Article 16 of Indian Constitution CLAUSE (1) is confined to ”employment” by the State and has reference to employment in service rather than as contractors. Accordingly, a contract for the supply of goods is not a contract of employment in the sense in which that word has been used in the article. Independent contractors cannot call themselves employees of the State and cannot claim the right conferred under this clause.

The requirement of reasonableness discussed under the expanding horizons of equality has been applied to Article 16 of Indian Constitution CLAUSE (1) also and unreasonable actions in rela~ tion to service matters have been invalidated.

Article 16 of Indian Constitution Clause 2 (article 16(2))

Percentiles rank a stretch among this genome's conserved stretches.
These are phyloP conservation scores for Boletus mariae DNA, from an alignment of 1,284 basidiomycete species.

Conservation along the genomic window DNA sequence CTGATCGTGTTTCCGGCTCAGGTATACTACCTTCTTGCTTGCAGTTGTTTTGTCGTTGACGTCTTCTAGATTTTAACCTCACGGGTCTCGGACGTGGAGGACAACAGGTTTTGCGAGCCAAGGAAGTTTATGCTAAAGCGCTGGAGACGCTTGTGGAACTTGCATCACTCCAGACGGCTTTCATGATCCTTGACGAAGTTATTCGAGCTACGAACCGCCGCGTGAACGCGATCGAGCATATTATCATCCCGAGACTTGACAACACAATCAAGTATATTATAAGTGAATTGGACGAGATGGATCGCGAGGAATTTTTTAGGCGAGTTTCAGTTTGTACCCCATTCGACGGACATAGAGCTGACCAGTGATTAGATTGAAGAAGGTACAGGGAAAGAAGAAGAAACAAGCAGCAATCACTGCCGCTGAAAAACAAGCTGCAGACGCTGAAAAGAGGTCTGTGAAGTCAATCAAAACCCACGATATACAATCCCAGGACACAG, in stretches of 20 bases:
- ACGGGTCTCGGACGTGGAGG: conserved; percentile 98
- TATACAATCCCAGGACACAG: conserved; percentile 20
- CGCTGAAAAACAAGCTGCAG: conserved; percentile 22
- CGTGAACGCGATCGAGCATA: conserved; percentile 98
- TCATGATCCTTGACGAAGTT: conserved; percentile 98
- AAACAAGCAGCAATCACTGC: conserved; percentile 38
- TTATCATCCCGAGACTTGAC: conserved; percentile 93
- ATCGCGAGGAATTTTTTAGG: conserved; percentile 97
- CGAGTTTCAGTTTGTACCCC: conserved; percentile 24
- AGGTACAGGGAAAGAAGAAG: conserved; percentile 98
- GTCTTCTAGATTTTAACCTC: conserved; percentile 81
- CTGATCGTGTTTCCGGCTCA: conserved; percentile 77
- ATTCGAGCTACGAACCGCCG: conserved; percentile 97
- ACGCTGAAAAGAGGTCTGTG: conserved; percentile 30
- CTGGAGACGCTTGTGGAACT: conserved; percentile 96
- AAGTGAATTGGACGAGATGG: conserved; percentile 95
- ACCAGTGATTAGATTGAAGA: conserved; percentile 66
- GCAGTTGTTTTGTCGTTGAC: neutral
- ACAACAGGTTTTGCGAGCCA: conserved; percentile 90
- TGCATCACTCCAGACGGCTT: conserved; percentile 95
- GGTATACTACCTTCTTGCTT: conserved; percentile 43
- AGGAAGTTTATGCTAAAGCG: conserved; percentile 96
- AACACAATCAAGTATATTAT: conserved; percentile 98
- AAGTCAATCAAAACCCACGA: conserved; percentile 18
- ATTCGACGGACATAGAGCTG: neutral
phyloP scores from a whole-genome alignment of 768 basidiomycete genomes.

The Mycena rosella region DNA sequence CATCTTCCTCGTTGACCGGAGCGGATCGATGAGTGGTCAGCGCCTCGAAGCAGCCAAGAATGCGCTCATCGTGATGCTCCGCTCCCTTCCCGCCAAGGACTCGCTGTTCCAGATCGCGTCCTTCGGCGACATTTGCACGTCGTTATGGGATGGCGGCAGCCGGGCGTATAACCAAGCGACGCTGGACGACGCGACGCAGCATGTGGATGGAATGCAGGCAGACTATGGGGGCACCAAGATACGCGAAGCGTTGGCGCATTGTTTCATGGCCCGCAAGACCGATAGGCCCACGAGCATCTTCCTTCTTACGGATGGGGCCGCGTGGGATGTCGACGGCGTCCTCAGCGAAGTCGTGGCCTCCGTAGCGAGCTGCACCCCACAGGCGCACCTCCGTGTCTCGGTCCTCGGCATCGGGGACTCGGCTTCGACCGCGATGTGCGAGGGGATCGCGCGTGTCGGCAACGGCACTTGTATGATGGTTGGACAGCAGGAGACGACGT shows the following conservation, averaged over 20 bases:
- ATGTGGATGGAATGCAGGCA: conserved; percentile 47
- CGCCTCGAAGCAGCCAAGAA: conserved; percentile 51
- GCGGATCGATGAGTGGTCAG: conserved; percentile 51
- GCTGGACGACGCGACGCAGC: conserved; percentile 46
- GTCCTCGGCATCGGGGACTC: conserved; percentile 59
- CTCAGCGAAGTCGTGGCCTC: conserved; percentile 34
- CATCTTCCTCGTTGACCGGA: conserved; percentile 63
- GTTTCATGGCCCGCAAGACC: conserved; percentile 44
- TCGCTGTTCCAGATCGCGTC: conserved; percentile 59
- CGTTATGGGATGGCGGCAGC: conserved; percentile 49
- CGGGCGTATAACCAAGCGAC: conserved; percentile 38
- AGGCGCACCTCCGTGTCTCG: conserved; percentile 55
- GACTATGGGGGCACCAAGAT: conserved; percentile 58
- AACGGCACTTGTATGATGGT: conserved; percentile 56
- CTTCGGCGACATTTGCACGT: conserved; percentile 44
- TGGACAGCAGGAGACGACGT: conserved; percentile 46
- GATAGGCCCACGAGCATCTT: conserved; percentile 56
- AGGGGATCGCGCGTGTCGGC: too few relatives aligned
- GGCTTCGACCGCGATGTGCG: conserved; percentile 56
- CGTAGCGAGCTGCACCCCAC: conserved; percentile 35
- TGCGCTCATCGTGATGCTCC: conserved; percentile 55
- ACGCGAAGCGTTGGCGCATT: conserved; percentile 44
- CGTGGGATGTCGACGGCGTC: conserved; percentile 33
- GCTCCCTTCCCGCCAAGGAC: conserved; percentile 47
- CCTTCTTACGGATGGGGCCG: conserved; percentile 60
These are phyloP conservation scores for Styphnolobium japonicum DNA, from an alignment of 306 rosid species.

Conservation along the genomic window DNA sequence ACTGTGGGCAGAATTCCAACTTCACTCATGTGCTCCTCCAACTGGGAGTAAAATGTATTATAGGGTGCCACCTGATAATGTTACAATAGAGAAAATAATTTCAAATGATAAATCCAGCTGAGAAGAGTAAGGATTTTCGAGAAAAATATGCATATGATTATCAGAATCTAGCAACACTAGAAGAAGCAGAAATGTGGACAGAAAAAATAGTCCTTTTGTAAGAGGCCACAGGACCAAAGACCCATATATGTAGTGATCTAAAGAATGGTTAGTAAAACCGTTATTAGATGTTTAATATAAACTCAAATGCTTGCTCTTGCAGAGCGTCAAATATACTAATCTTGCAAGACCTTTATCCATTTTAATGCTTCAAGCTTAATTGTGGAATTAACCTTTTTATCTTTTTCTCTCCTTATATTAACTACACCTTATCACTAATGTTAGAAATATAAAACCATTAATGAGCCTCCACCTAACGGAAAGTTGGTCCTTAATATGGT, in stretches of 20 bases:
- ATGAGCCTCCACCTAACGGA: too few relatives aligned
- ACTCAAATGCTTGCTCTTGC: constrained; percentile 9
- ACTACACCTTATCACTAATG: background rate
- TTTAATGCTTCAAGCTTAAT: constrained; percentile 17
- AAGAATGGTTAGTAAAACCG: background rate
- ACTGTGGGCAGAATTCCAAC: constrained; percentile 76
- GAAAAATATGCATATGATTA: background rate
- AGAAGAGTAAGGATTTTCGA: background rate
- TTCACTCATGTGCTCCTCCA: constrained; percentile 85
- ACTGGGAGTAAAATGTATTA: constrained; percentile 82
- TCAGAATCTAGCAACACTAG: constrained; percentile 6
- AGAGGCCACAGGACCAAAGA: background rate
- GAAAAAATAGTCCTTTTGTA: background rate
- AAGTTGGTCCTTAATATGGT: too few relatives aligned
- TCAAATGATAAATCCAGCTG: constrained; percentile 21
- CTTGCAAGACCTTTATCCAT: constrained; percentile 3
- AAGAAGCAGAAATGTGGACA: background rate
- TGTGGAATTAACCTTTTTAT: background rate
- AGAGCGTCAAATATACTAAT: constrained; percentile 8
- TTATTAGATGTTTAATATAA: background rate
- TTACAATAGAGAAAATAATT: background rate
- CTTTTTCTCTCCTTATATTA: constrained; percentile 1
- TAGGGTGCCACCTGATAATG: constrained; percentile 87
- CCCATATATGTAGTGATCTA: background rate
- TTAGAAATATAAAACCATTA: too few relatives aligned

Article 16 of Indian Constitution Clause (2) lays down specific grounds on the basis of which citizens are not to be discriminated against each other in respect of any appointment or office under the State. The scope of clause (1) of Article 16 is wider than the scope of clause (2′ because discrimination on grounds other than those mentioned in clause (7-) 0f Article 16 has to be weighed and judged in the light of the’ general principles laid down in clause (1). The prohibited grounds of discrimination are religion’ race, caste, sex, descent, place of birth, residence, or any of them. The words, ”any employment or office under the State” make it clear that Article 16 of Indian Constitution clause (2) also applie. only to public employment. There is no constitutional Prohibition against Private persons or bodies employing people on grounds prohibited in Article 16 of Indian constitution (2). ‘